Those who want the U.S. to act decisively on climate change seem to be losing the battle of public opinion lately. Only 30 percent of Americans say global warming should be a top priority for Congress and the President, behind the economy, terrorism, Social Security, health care, immigration and even that most tedious of all issues, trade policy. More than half, 55 percent have heard nothing at all about the cap and trade legislation in Congress (and that doesn't even count the otherwise honest people who don't want to admit to a telephone survey taker that they don't pay attention to the news).
We're even losing ground on the home front, according to a recent survey. Just one year ago, consumers said that more energy efficient windows and furnaces would top their list if they got a $10,000 renovation windfall. This year, most have their eyes on a new bathroom or kitchen and new flooring. The survey actually has even more alarming news for anyone who has pinned his or her hopes on individual Americans taking the lead in the energy efficiency department. Most consumers said that their energy bills would need to rise 70 percent before they would "feel forced" to make energy efficient improvements to their homes.
That last bit has to be especially galling for environmentalists. People seem to go crazy at the mere mention of a few extra dollars on their electricity bills to support renewables, yet they won't put in a new furnace until their bills go up 70 percent!
This really is not good, because improving efficiency is supposed to be the easy part of the energy debate. After all, there are juicy tax incentives for many of these improvements. Most save money on utility bills and pay for themselves in just a few years. Of course, people do have to front the money themselves, which may be tough in this economy. Then there's the whole chore of actually doing it. Either they have to roll up their own sleeves or find someone else to do it and go through the mess, noise, and the "But you said you would come yesterday" song and dance that often involves. It's right up there in root canal territory for a lot of us. We really have to find some better ways to make these kinds of "easy" changes happen.
But back to the bigger picture on energy and global warming. One major problem with continually ringing the global warming bell (other than it doesn't actually seem to be working) is that a lot of the Americans who agree it's a problem don't really understand what the country needs to do about. That makes it a lot scarier and more confusing than it needs to be. And rather then actually explain the problem, more than a few advocates are clinging to the hope that they can buy public cooperation with a few tax credits and slip cap and trade through without anybody much noticing.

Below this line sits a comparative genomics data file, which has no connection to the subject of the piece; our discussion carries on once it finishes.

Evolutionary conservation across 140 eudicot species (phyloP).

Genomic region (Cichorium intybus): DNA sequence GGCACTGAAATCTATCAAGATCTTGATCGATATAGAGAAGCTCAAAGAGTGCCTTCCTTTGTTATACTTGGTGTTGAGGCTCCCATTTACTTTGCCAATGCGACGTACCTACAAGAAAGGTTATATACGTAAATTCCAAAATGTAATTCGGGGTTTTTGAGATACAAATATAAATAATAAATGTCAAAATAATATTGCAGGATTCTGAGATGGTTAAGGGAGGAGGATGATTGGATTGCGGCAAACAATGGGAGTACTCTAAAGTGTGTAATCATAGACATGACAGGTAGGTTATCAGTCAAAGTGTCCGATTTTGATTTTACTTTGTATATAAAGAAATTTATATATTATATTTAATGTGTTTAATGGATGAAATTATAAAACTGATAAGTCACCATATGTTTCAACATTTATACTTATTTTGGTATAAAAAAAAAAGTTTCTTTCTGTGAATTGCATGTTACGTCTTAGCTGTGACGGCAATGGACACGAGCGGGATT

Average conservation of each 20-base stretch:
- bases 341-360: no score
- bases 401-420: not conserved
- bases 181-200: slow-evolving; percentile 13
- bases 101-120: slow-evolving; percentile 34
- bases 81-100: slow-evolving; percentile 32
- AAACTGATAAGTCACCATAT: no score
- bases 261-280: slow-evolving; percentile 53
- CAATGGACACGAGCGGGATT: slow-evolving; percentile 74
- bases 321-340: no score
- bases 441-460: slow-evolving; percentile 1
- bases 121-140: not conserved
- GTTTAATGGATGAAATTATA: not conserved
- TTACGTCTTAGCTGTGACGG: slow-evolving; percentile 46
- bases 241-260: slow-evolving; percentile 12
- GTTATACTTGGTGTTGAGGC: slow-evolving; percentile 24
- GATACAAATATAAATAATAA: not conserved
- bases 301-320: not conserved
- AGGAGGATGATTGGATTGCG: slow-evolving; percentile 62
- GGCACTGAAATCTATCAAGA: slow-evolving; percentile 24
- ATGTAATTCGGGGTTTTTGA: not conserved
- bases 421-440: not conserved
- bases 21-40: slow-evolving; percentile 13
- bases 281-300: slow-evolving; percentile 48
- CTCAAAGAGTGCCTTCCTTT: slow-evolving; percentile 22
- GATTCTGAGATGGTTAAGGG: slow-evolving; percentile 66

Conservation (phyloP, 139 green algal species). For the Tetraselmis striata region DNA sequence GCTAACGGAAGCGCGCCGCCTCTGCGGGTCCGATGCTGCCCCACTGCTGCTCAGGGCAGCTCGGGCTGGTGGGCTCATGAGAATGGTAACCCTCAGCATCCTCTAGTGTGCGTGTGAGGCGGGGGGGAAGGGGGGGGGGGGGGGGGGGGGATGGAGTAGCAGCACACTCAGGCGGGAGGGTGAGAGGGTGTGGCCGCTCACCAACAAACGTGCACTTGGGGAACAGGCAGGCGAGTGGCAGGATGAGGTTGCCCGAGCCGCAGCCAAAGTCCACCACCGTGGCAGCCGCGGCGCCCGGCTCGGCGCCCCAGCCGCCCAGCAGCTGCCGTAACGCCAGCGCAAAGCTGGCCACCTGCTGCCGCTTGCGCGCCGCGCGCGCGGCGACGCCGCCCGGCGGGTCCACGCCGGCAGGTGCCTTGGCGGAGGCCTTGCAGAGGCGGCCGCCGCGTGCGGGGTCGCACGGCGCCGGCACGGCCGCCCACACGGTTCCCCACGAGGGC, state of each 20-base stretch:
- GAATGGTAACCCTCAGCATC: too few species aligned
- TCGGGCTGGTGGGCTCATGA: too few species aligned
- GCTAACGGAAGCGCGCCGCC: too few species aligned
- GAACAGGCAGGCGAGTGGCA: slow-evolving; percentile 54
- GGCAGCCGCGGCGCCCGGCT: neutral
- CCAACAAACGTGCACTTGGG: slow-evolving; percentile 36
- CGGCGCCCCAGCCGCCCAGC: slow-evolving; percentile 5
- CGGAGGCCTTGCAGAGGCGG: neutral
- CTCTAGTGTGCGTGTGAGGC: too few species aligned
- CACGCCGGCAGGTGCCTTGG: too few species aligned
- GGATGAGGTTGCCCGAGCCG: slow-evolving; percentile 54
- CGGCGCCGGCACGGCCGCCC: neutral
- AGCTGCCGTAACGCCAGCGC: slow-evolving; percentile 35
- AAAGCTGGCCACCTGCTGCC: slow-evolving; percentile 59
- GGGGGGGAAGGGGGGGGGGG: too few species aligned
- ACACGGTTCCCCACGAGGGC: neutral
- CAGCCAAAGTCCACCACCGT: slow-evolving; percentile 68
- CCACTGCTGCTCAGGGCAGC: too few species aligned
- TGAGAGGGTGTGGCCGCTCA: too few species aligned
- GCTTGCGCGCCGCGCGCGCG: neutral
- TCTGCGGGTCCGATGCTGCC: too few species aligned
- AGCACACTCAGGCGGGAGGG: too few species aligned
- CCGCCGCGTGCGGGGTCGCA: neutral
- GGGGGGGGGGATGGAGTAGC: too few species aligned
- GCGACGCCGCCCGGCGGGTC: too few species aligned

It may work for the near term, but sometime soon, we need to tell the American people what the whole thing really means: the United States has to start reducing its reliance on fossil fuels like coal and oil. That means rethinking how we generate electricity and how we move ourselves and our products around. This is not something you do with one piece of legislation, and it's certainly not something you can do without telling anybody. Right now, four in ten Americans can't even name a fossil fuel and more than half think reducing smog means you're making good progress on reducing global warming. Most of what legislators, environmentalists and energy mavens are talking about is just sailing right over the public's head.
There are some hints that the public is not entirely unreachable. In a Public Agenda survey, 73 percent of Americans disagreed with the statement that "if we get gas prices to drop and stay low, we don't need to be worried about finding alternative sources of energy," and more than half "strongly disagreed."
Moreover, despite partisan debate, Americans find common ground on many measures to address the nation's energy problems. At least ten major energy proposals that would support alternative energy, encourage efficiency and reduce gasoline usage have widespread support, including one requiring developers to build more energy efficient homes, even if it makes them more expensive. At least three-quarters of Americans think that's worth pursuing.
The people who have worked so hard to make climate change an issue in the United States deserve enormous credit. This is a crucial issue that humanity can't afford to ignore any longer. But another clever graphic showing how carbon emissions get trapped in the atmosphere probably isn't going to make much difference to most people.
We have to get down to the business of helping Americans understand the choices for getting electricity and driving their cars. Americans need to understand their options, and they deserve to know what their leaders are really talking about.
Follow Scott Bittle and Jean Johnson on Twitter: www.twitter.com/TheEnergyBook